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Study: Tourism indicators find Atlantic City may have finally shaken off Sandy

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Israel Posner, Director of Stockton College's Lloyd D. Levenson Institute of Gaming, Hospitality & Tourism
Israel Posner, Director of Stockton College's Lloyd D. Levenson Institute of Gaming, Hospitality & Tourism - ()

Atlantic City’s tourism industry appears to have shaken off the lingering effects of Hurricane Sandy, according to a study released today by Stockton College.

Researchers at the college drew their conclusion after studying trends in three tourism performance indicators — luxury taxes, hotel taxes and parking fees in the resort town. Year over year, luxury tax collections improved slightly in the first quarter, by 2.3 percent, after the October storm prevented such growth in the fourth quarter of last year.

The report also noted hotel occupancy taxes leveled off in March after a year-over-year spike in January, which had suggested a lingering demand for temporary housing after Sandy. Bryan Tyrell, a Stockton researcher who co-authored the report, said given such a trend, “it appears the impact of Sandy on lodging demand has run its course.”

The researchers did not find such convincing evidence in a study of data from the casino parking fee, which is collected by the gaming halls and largely turned over to the state. Such collections fell 7.5 percent in the first quarter, the report said, but at least appeared to be reversing their decline after the storm ended a growth streak of four straight quarters.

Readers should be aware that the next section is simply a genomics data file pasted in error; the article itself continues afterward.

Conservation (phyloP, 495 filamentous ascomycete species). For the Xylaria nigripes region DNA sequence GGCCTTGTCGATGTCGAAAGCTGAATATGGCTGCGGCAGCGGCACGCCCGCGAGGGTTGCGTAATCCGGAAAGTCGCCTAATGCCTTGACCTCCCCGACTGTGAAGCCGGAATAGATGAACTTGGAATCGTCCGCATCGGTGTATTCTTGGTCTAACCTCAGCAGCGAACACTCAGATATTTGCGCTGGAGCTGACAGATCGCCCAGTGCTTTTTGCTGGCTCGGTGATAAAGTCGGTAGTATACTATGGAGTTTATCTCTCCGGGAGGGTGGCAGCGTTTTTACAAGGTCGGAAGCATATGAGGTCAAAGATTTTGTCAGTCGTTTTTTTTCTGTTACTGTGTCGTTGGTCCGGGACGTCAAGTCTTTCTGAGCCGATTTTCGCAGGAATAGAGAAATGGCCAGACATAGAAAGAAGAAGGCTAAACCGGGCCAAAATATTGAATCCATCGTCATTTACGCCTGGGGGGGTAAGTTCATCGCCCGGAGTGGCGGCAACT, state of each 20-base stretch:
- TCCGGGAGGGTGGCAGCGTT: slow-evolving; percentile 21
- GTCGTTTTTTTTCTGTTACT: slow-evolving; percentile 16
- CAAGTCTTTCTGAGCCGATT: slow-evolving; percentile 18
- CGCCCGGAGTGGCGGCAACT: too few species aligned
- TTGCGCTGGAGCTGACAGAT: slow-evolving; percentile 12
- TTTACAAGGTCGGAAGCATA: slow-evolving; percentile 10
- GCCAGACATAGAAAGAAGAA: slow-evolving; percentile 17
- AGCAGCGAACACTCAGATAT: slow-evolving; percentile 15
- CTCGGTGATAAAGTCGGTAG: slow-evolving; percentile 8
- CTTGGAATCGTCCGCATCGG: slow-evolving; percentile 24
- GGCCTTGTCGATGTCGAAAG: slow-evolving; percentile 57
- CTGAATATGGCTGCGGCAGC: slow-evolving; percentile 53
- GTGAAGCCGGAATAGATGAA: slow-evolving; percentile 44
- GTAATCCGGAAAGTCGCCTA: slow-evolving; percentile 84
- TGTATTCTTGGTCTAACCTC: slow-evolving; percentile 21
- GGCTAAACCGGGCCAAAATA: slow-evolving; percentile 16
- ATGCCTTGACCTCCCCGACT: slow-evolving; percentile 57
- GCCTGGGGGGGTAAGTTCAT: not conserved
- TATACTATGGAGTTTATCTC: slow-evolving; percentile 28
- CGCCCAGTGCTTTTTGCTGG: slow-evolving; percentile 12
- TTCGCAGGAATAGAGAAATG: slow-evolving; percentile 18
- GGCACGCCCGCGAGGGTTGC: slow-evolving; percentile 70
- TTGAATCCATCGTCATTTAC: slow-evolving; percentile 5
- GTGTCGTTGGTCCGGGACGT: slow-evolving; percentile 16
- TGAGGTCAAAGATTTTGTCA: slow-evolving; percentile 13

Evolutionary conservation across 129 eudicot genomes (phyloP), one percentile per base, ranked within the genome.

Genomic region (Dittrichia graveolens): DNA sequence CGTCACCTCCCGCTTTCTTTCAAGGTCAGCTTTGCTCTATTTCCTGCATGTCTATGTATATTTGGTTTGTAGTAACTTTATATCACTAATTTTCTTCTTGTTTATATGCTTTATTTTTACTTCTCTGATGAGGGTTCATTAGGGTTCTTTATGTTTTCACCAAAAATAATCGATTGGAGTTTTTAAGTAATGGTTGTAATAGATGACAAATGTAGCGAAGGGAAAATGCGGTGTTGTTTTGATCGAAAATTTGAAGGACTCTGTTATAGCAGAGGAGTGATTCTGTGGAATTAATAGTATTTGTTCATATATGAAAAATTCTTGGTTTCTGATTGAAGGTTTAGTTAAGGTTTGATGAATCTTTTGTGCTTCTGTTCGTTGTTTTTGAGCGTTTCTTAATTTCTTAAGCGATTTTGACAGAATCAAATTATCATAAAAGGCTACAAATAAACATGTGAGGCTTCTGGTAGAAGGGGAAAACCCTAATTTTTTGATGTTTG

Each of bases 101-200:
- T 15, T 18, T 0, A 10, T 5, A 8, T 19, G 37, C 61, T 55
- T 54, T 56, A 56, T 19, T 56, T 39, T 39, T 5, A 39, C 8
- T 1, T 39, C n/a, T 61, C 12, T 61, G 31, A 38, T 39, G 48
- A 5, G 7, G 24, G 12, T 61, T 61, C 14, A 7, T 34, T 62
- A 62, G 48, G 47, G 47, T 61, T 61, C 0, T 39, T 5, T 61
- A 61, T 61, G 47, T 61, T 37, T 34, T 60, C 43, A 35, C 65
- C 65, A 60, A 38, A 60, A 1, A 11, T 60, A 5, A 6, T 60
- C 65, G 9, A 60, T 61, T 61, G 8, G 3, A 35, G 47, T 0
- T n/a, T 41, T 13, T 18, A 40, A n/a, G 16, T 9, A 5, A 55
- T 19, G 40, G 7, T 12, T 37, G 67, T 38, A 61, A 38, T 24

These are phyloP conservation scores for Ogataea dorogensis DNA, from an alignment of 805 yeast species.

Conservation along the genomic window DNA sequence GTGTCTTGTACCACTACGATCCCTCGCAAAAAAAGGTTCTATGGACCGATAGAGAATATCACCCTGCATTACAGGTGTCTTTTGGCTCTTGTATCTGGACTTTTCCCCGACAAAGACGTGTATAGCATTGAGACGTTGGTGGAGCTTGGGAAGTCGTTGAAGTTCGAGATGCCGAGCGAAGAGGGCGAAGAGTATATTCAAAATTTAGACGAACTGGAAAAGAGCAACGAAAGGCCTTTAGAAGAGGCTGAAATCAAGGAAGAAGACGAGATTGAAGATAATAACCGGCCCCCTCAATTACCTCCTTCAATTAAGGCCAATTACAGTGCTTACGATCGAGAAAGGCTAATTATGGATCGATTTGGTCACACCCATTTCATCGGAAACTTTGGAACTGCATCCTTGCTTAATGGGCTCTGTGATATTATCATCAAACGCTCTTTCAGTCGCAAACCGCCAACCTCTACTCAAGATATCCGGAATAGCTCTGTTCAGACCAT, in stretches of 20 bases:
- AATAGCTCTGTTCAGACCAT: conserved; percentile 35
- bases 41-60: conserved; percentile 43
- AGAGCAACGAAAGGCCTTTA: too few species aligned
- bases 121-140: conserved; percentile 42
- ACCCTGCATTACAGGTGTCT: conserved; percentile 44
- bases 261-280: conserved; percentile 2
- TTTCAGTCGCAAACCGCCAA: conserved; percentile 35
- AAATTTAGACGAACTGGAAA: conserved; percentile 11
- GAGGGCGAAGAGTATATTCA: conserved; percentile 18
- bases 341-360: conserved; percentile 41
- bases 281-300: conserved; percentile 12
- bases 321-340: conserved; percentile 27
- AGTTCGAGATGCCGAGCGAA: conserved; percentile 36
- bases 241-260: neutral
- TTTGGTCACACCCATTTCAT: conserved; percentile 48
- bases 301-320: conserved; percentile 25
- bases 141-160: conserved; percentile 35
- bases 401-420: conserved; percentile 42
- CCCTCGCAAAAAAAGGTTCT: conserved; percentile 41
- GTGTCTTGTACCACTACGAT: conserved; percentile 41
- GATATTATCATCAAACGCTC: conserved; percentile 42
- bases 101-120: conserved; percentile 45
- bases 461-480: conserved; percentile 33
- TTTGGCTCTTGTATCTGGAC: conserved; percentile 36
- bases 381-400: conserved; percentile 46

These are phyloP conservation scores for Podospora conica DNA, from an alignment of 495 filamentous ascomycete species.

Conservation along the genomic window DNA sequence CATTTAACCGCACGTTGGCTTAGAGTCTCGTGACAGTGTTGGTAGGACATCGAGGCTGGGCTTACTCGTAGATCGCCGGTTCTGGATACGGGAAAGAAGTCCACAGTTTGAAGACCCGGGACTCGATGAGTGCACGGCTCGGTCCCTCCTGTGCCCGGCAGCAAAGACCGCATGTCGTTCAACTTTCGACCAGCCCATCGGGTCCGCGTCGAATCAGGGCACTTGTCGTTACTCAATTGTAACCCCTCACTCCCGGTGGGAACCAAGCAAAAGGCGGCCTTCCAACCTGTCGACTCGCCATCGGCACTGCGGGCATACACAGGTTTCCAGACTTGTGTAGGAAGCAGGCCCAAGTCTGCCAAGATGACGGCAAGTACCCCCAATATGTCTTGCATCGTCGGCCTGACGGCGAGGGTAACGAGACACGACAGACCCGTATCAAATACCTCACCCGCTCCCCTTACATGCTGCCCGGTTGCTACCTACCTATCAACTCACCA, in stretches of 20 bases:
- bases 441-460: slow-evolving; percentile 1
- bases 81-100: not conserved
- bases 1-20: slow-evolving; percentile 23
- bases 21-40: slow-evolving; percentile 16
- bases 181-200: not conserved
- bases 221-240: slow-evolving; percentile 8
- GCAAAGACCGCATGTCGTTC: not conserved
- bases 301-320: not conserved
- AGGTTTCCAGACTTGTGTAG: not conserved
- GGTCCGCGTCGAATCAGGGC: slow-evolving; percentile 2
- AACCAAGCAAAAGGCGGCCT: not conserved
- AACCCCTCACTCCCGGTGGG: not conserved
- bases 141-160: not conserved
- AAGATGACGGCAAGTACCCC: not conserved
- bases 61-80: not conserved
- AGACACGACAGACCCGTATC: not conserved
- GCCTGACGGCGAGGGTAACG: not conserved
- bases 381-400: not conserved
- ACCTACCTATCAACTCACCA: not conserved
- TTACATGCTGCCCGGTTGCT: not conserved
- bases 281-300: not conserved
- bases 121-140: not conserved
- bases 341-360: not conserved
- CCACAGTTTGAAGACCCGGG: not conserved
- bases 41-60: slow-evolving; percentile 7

The report, which was produced by Stockton’s Lloyd D. Levenson Institute of Gaming, Hospitality & Tourism, is the second installment in a study aimed better measuring Atlantic City’s performance as a tourism and nongaming economy.

“It appears that the industry can be cautiously optimistic going into quarters two and three,” Israel Posner, director of the institute, said in a prepared statement. 

Citywide gaming revenues, meanwhile, continue to decline, as state regulators reported Monday that year-over-year casino winnings fell 3.8 percent in May, to $253.1 million. Four of the city’s 12 casinos saw gaming revenue increase, led by the Atlantic Club’s 24.5 percent jump, while the ailing Revel saw winnings fall nearly 20 percent.

A separate monthly report released Monday found that most non-gaming business indicators remained steady in May, though new convention business helped drive up hotel room nights. Room nights for shows at the Atlantic City Convention Center increased 11 percent, to 6,386, while room nights for hotel exhibits jumped by 85 percent, to 9,882.

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